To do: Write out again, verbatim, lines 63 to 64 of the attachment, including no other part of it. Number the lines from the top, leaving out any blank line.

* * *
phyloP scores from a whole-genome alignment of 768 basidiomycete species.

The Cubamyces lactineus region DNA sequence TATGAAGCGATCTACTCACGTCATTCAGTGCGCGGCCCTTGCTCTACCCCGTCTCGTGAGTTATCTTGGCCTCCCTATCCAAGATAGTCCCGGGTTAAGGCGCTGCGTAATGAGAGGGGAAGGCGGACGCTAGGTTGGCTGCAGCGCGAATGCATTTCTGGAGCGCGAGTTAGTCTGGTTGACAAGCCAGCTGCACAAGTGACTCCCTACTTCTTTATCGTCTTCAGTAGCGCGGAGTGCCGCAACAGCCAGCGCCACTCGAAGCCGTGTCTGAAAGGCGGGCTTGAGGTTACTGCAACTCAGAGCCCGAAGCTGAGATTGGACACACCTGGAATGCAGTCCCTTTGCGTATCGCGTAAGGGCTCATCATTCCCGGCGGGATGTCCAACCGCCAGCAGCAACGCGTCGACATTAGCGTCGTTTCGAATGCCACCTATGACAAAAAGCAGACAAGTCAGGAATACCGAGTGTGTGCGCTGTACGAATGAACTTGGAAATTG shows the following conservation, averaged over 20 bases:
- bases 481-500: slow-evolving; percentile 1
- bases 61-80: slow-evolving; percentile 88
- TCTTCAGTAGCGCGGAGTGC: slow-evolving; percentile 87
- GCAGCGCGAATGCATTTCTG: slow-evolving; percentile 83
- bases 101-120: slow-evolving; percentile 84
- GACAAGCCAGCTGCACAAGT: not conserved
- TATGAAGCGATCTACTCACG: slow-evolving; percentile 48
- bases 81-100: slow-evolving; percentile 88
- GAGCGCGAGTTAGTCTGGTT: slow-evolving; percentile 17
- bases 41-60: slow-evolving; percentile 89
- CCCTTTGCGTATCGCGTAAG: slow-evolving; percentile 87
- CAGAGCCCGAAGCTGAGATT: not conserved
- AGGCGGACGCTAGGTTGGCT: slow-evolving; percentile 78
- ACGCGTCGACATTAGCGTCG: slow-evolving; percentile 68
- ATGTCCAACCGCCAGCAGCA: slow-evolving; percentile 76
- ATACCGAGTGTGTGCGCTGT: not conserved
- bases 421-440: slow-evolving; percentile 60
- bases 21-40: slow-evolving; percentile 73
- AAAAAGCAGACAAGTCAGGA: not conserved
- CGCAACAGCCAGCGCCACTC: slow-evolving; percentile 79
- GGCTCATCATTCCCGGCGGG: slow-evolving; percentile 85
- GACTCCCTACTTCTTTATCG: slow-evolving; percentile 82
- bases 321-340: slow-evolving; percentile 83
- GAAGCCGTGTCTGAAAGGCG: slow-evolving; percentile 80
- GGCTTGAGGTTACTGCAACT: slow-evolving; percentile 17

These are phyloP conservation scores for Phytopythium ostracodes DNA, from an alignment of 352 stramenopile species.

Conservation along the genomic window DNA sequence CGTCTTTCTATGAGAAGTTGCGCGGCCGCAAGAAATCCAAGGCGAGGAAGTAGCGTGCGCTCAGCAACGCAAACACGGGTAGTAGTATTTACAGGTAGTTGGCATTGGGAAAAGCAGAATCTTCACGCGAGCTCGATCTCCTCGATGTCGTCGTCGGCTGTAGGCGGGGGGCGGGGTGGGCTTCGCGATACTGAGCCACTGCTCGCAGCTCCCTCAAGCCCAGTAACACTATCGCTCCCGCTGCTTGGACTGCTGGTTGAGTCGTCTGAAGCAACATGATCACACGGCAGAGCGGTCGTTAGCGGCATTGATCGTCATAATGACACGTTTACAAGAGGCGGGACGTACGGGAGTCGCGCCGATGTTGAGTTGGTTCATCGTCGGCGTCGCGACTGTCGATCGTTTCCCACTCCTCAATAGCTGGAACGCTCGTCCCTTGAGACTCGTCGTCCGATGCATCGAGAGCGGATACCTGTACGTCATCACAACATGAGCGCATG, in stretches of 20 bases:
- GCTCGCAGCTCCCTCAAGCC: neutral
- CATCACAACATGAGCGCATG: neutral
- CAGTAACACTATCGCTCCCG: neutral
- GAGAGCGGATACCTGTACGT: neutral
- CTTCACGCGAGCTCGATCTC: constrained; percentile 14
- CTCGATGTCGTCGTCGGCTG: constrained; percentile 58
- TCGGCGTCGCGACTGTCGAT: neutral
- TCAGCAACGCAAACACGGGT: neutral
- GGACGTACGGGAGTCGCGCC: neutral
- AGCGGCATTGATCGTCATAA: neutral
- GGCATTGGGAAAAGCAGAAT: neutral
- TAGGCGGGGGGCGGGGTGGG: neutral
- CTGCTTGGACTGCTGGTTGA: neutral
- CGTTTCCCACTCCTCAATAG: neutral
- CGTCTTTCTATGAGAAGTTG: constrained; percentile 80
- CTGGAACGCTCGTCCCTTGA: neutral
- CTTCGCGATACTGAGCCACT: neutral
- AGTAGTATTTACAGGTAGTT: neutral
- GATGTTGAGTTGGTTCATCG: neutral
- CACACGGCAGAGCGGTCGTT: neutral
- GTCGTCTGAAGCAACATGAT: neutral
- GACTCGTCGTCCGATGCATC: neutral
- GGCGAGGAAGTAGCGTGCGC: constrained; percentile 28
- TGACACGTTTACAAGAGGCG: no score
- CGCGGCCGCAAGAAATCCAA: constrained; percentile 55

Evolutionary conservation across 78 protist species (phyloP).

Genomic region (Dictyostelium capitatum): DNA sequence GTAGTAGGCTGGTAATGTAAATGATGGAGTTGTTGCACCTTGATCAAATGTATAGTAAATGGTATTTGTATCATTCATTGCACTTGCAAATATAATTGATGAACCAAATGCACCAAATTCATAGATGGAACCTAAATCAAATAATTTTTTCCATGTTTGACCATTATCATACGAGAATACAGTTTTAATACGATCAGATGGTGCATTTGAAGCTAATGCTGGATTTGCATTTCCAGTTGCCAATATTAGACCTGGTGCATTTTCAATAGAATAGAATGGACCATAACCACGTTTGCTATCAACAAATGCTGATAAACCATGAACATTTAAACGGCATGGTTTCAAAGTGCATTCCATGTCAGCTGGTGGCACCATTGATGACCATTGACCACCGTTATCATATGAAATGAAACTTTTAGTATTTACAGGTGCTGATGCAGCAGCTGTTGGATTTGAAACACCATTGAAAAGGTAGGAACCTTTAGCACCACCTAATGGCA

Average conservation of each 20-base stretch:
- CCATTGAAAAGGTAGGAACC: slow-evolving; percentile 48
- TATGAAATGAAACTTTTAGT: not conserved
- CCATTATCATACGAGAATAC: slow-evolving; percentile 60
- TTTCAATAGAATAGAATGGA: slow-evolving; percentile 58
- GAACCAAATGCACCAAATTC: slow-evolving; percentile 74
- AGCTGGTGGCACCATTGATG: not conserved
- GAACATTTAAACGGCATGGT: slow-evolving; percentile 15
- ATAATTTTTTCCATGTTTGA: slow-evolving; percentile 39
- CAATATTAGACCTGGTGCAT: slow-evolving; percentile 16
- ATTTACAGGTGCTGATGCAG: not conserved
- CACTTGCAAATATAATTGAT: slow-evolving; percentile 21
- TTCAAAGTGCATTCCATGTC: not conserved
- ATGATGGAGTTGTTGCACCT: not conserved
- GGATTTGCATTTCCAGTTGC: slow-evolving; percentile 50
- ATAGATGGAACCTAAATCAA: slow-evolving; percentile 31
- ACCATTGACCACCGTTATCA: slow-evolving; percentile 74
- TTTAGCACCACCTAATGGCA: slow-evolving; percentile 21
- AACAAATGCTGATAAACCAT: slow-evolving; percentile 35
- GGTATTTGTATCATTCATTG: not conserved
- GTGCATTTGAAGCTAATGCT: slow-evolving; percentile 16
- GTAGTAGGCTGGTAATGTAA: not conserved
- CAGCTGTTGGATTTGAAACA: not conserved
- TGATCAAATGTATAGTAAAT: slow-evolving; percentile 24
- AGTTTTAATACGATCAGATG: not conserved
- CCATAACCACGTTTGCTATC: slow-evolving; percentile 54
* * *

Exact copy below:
- AGCTGGTGGCACCATTGATG: not conserved
- GAACATTTAAACGGCATGGT: slow-evolving; percentile 15